Second of all, then you would like I said, you would communicate back to her and sometimes she might send me a sample email and I would look at it and help her to write it in a way that’s flexible.
And then the last thing is to once again, be willing though to enforce the boundary and that if she can’t – and then – so part of this issue, so she can’t enforce it that she is hurting herself. So then you have to do – talk with her about the self-talk that she is giving herself that allows her to keep letting get away with this. So …
Rick: Laura, now pretend that the dad is sitting in your office and he is your client. And one of the things I love about you is you don’t sugarcoat with your clients. You don’t – I love because you tell your clients the real deal. You don’t really inflate what’s going on in order to perpetuate their case. You give them the real deal. And I’ve heard you tell someone. If you don’t think they have a case, then don’t hire me because you don’t have a case. And I really admire that about you.
But you’ve got this dad sitting in your – on your couch in your office. What do you tell about that guy?
Laura: Well, before I get to that, let me just say one thing about the ma’am. If I were going to tell the mom what to do, it would be I would tell her, “Just say no and mean it.” That is probably the best way for her to draw a boundary. She can’t wiggle about that. She has to say no and mean it.
With regard to the dad …
Rick: Can you give her some props though for being so accommodating over the last year and a half or two years?
Laura: I can but not to – I mean she is – it’s to her detriment and to her child’s detriment. So she has to be able to – a lot of times, these moms or even the dads, when they get into a situation like this where it’s somewhat abusive, they have to be able to say no because it’s in the best interest of their children. Probably the hardest thing to say is no. It’s not your nature when you’re in one of these co-dependent relationships to say no. But you have to say no and you have to mean it.
Rick: Does she get attacked in court on the other side if she continues to say no for the last year and a half?
Laura: I don’t think so if her lawyer is doing her job because what the lawyer is going to show is a testimony regarding the abuse that occurred prior to that that she bent over backwards. She tried everything. She asked for notice like Jayna is saying and even though the notice request for coming, the dad still was not doing it and calling at the last second and saying, “I want the child now.” All of that is a type of abuse and the mom has to stand up and say no or the dad, depending on who is being abused.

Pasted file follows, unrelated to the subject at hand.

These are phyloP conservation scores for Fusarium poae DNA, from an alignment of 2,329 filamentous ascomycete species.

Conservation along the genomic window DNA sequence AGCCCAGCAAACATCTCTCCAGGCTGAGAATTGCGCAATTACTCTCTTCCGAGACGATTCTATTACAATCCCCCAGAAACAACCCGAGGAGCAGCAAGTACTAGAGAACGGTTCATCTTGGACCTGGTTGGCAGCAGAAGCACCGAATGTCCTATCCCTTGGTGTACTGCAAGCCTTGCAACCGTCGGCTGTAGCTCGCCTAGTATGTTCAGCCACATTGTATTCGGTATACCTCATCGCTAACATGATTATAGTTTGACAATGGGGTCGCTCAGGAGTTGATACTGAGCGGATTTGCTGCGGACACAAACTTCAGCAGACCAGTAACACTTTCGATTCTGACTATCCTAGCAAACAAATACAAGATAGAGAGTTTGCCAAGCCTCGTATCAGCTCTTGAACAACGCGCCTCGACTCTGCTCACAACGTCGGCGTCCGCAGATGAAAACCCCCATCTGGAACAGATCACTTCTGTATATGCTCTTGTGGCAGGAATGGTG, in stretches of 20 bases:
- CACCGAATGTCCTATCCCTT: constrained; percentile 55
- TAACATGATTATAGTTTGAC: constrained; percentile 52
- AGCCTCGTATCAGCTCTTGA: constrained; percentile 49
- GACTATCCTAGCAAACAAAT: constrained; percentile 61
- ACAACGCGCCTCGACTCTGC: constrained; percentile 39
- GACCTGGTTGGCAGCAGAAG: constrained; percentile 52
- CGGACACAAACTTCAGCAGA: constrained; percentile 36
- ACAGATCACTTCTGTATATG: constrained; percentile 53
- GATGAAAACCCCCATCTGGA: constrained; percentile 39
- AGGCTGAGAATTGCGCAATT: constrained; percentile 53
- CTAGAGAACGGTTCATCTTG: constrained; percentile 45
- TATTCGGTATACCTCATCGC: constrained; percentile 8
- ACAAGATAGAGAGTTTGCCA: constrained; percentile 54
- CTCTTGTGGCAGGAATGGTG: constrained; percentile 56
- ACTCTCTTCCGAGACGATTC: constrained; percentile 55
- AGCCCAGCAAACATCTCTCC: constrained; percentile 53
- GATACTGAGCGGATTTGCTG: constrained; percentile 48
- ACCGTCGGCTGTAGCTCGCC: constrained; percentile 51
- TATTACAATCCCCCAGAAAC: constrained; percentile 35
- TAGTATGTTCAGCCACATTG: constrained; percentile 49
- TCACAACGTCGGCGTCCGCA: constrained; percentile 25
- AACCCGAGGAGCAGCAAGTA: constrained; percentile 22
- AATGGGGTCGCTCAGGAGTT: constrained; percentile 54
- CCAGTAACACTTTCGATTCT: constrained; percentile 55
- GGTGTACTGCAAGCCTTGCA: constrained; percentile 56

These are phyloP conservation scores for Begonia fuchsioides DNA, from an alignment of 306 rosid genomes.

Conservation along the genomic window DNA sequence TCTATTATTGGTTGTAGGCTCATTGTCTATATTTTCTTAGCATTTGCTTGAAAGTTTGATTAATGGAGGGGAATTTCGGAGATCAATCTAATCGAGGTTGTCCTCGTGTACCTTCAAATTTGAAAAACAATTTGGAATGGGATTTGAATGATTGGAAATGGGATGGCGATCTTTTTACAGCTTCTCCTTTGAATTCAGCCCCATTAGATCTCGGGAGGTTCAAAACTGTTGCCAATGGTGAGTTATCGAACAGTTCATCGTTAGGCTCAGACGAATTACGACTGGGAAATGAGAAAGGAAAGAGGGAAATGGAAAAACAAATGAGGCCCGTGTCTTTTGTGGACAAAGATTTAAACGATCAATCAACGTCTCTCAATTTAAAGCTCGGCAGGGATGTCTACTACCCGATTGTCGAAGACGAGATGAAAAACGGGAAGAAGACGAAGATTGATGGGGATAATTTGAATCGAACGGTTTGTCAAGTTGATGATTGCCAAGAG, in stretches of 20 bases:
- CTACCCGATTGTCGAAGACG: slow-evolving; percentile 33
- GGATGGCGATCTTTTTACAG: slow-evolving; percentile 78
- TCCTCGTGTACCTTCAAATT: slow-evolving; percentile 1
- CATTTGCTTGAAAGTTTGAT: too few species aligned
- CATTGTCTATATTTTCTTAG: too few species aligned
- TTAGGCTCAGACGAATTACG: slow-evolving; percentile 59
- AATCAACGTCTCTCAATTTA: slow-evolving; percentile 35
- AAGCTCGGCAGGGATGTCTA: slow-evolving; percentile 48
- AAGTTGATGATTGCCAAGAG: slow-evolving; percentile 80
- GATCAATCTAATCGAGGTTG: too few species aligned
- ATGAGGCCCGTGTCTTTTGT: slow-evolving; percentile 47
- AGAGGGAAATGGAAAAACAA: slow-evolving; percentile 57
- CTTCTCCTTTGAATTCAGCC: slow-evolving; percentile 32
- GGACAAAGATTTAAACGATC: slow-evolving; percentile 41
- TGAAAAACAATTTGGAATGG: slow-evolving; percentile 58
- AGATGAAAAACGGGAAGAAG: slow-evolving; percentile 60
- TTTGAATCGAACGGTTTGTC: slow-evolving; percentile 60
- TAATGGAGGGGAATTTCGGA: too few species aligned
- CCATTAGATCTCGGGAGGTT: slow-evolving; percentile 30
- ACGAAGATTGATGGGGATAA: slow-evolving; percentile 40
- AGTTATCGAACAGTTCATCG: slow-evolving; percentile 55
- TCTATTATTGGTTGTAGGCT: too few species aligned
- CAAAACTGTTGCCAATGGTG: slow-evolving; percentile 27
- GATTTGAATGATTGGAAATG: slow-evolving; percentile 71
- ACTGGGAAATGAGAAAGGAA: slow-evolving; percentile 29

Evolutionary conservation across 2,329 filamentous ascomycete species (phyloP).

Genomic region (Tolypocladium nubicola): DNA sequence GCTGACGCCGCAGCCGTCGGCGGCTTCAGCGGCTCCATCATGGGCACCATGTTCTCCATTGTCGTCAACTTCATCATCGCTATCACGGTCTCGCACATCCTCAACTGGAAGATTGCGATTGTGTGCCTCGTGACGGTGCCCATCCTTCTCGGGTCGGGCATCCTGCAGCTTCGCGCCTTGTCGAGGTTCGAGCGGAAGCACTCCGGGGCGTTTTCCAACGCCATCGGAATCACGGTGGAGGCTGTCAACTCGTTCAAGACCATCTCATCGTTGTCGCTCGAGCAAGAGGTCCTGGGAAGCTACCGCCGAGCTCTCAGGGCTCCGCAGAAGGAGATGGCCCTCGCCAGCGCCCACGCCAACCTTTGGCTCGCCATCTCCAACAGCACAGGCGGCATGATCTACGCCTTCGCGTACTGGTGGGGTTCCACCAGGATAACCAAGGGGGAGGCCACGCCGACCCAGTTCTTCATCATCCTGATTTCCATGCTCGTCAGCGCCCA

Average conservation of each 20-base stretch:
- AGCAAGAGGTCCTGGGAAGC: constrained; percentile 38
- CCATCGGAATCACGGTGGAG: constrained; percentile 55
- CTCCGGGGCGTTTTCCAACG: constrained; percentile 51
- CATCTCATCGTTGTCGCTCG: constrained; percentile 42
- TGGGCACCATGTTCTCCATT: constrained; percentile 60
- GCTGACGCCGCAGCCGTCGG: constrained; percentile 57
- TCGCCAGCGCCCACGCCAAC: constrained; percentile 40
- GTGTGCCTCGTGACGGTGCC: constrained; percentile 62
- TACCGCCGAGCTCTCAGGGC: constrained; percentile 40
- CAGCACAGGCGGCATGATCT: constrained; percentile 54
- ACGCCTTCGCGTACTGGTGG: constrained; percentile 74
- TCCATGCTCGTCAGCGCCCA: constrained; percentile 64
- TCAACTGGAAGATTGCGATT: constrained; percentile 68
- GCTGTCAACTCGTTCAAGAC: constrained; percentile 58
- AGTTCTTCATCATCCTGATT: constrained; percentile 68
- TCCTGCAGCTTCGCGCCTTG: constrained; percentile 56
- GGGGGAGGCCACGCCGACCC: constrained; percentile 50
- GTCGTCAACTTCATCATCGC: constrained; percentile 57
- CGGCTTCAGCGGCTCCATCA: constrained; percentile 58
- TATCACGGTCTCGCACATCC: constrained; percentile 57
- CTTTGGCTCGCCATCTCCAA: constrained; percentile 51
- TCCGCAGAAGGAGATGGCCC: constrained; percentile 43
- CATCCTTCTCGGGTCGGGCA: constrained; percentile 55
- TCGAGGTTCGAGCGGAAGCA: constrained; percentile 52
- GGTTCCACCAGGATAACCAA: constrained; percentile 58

So when it comes to the dad …
Rick: So there is that dad.
Laura: … when it comes to the dad and his situation, if he were my client, first, I would probably set him down and have a stern talking to him and say, “Listen …”
Rick: Would you start with WTF?
Laura: Yes. And I would want to know exactly why he thinks it’s in the best interest of his child and I would start to focus him on his child and not on himself because a lot of what you’re describing sounds like it’s about him and not his child. His schedule is busy. He has got to change everything at the last minute. No! If you want to win your case then you’re going to have to show that this isn’t about you. This is about your child because that judge really doesn’t care about your schedule and your problems. The judge cares about how is this going to affect that child. That’s who the judge is looking after.
So I’m looking at it from the perspective of the judge who I have to persuade and what’s in the best interest of that child. So my client in this case of its dad is going to get a stern talking to about what I need him to do in order to win this case.
Rick: And you tell him to start following the current decree or do you tell him to back off until this thing gets in court?
Laura: I would tell him to start to develop a more set schedule that’s a little bit more than what he has got under Standard Possession Order so that he sets up a good case for modifying this order to get more than the Standard Possession Order.
Rick: Thank you. Well, I got to tell you, a week ago when I signed off of our show, I thought we had one of the greatest shows ever, fun, insightful. But I think we just outdid it. This has been an absolute blast sitting in the studio with Laura Dale. And once again, Laura, thank you for sponsoring our show. We’re sponsored in large part by Laura Dale & Associates.
And also, Jayna Haney, thank you so much for being here and giving us your insights around emotions and kids.
Once again this is Rick Goldberg on Divorce Talk Radio. I will see you all next week.